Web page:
And after another 16 minutes of controlling the pace and tempo in the extra frame, Alexander Radulov got enough of John Klingberg‘s point shot to get it past Talbot for the game winner.

That display of resilience and determination did two things in this series. One, it dealt a gut punch to the Flames, who were 12 seconds away from a stranglehold on the series and significant spike in momentum. On the other hand, it opened the door for the Stars to rally in not only the game, but also the series.

"“There was never a sense that we weren’t going to win once we got to overtime. A couple of big plays there and we were on the right side tonight.” – Joe Pavelski following Game 4"

And that’s why the Dallas Stars now must find a way to capitalize on Tuesday afternoon in Game 5 (4:30 p.m. CT; FSSW, NBCSN).

The final few minutes of Sunday’s game seemed to provide the needed shift in momentum for Dallas. The advanced statistics have tilted heavily in their favor through the past three games. While it didn’t pay off in Friday’s Game 3 loss, it helped them come through with an important Game 4 win on Sunday. The series now sits at a best-of-three and it feels as though Dallas has the momentum.

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Now, there are still some things that can be patched up and polished in the Stars’ game. The shorthanded goals against have to be eliminated entirely. Missing open nets and prime scoring chances is still holding this team back from winning games by multiple goals. The defense and goaltending are a bit looser than usual (Dallas has the third-worst goals against per games played since the start of the first round with a 3.25).

The power play could always put a few more goals away, especially when considering how many chances the Stars are getting on the man advantage (17 through the first four games). And both Andrej Sekera and Taylor Fedun could really use a bounce-back game.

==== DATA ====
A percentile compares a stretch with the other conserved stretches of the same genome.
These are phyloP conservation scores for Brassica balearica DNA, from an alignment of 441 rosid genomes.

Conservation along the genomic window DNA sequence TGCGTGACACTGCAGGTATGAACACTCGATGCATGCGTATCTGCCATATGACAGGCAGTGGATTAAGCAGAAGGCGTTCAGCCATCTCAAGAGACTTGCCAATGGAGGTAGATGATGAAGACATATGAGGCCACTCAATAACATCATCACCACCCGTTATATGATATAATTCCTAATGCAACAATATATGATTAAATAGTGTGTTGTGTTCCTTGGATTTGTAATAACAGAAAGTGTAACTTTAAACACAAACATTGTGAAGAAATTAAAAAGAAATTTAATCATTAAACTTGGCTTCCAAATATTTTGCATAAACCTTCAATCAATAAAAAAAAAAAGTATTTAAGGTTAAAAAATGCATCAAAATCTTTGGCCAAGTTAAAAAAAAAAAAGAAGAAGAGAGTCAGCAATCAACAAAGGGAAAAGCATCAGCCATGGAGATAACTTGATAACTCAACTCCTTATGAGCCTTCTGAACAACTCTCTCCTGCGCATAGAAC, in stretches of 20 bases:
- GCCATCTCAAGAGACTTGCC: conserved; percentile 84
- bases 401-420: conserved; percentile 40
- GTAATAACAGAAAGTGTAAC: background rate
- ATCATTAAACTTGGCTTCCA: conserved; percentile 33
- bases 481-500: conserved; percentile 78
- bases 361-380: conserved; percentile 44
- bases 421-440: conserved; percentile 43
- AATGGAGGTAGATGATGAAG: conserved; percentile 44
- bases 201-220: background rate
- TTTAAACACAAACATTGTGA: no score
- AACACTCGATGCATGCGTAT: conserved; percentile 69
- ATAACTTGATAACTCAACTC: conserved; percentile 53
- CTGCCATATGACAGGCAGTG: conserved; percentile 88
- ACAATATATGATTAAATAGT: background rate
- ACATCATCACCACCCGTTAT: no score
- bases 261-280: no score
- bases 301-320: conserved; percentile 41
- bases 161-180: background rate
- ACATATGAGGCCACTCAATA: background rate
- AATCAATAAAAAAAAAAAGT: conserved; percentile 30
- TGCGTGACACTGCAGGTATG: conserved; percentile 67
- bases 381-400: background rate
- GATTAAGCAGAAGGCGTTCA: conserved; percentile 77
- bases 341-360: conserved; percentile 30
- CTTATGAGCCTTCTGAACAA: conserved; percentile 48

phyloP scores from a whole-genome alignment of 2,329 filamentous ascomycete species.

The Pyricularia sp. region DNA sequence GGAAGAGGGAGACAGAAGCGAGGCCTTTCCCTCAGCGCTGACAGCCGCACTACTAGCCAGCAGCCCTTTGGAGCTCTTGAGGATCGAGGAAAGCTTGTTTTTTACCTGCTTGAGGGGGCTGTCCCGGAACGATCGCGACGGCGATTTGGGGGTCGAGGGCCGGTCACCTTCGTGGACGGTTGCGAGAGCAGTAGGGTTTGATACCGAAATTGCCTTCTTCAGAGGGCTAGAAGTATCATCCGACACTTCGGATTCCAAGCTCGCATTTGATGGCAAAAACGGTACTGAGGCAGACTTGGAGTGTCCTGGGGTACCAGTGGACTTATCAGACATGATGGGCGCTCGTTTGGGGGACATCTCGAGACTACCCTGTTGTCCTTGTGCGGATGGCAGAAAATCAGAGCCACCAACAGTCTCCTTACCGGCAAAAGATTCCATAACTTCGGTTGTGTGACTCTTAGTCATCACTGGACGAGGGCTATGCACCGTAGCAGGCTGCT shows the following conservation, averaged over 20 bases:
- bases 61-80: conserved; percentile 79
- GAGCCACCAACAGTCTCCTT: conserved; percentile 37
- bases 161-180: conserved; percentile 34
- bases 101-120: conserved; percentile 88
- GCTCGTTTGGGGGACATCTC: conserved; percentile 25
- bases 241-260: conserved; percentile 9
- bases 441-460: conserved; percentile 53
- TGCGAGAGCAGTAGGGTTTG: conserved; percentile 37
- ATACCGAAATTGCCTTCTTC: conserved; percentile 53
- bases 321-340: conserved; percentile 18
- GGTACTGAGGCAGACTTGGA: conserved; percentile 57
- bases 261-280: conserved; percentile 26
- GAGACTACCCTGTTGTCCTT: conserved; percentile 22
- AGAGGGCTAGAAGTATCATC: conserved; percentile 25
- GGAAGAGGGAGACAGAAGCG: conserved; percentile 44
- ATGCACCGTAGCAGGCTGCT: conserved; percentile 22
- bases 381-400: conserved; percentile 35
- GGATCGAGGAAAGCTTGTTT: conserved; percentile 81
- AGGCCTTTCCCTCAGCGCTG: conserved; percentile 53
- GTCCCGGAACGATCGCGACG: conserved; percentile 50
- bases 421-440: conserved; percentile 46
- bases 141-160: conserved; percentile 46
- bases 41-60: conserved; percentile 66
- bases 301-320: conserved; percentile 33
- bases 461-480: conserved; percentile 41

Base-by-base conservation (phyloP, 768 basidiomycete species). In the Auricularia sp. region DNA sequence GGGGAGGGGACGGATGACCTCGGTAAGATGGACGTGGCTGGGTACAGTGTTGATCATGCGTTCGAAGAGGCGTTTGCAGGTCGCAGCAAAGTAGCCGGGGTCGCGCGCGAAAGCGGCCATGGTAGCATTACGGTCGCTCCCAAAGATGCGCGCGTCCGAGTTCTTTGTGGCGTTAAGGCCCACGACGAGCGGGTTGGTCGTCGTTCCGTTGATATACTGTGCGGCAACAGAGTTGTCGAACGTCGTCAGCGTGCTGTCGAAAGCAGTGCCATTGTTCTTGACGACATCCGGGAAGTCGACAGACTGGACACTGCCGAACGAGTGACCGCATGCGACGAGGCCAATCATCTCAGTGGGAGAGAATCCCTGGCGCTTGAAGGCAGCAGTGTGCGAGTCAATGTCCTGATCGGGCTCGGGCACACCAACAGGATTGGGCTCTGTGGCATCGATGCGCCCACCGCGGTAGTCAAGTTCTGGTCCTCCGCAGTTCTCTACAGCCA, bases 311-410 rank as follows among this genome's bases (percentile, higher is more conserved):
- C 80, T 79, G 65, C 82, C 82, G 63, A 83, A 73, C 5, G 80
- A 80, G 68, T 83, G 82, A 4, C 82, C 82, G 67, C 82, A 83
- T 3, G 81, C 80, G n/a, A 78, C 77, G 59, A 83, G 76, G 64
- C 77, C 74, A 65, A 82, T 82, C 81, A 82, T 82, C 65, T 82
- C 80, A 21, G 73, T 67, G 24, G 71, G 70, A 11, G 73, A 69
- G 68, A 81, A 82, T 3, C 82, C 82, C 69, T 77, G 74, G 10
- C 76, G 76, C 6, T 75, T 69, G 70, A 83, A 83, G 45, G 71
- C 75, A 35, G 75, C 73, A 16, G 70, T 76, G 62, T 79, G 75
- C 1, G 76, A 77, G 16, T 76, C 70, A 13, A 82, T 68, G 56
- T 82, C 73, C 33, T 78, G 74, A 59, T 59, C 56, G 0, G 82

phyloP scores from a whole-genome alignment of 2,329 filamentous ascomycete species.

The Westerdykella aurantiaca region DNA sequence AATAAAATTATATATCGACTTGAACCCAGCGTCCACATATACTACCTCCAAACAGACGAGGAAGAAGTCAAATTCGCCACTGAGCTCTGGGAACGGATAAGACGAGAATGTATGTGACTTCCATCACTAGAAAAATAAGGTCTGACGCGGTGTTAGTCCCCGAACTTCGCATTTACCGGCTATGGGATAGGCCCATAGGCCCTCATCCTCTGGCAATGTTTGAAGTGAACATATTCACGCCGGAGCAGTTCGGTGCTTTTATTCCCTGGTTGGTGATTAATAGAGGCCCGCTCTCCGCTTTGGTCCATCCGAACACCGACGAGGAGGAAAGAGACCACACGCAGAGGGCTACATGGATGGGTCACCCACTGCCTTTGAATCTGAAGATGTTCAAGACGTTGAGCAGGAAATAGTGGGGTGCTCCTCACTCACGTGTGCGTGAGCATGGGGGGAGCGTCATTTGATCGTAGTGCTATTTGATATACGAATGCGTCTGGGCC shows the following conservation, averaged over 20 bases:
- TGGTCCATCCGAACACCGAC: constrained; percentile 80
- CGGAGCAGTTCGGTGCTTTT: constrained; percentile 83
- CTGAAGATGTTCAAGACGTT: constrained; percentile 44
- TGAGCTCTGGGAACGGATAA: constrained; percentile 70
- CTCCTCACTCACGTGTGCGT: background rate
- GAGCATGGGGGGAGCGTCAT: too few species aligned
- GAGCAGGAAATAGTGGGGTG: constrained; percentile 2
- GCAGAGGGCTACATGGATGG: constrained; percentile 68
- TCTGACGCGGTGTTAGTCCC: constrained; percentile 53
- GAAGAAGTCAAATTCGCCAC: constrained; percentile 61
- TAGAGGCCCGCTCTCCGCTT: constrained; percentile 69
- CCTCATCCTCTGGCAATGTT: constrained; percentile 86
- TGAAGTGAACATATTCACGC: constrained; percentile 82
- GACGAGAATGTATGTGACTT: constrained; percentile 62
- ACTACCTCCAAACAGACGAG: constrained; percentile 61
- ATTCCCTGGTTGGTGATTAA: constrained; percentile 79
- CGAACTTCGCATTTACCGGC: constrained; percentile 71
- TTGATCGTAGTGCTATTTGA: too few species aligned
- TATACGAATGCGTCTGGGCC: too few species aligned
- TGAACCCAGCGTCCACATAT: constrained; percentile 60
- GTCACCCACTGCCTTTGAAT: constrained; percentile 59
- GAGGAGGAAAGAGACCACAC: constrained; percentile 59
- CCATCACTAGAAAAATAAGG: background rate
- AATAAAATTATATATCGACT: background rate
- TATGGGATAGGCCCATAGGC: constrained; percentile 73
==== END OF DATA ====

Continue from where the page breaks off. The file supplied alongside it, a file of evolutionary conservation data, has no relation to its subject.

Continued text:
But if the Stars can act on the momentum gained from Game 4 and the fact that they have been the better team for the majority of the series, Game 5 could prove to be a backbreaker in the series.

“Our belief, our confidence, our depth, and our trust in our whole team,” Tyler Seguin said about the Dallas Stars’ resiliency on Sunday. “It might take a full 60 minutes or and change. That’s just our identity. We’re a team that is good defensively and that’s where we get our chances offensively. We’ll wait until the last second if that’s what it takes to do it. There’s a lot of confidence and a lot of belief in that locker room.”

Dallas has a newfound sense of confidence after a wild comeback. Their veteran leaders are stepping up at critical moments in the game and experience is shining through. Miro Heiskanen and John Klingberg are being difference-makers on a nightly basis. Anton Khudobin is making timely saves when they need them and helping keep the Stars in games.

The momentum seems to be on their side. But, as we saw in Game 4, it can sway entirely at any moment in a series. That’s what makes Game 5 so important for both clubs. The winner receives a boost in confidence going into the potential clincher on Thursday, while the loser has to win two games in a row, something neither team has achieved yet in this series.

The Dallas Stars seem to be rolling in the right direction after some promising performances and efforts. But at this point in a series, the past games can’t be on the radar. It’s all about which team wants it more and who can make the extra play.

It’s all about finding the momentum and grabbing it before the opponent does.

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“The one thing you preach in the playoffs as a coach is to stay in the moment,” Bowness said on Sunday. “There’s ebbs and flows and a lot of things that are out of your control, and one of the things you preach is control what you can control. Emotion swings are left, right, and center during the playoffs. If you get your emotions under control, you’re going to flow with them. Right now, we try to stay right in the moment.”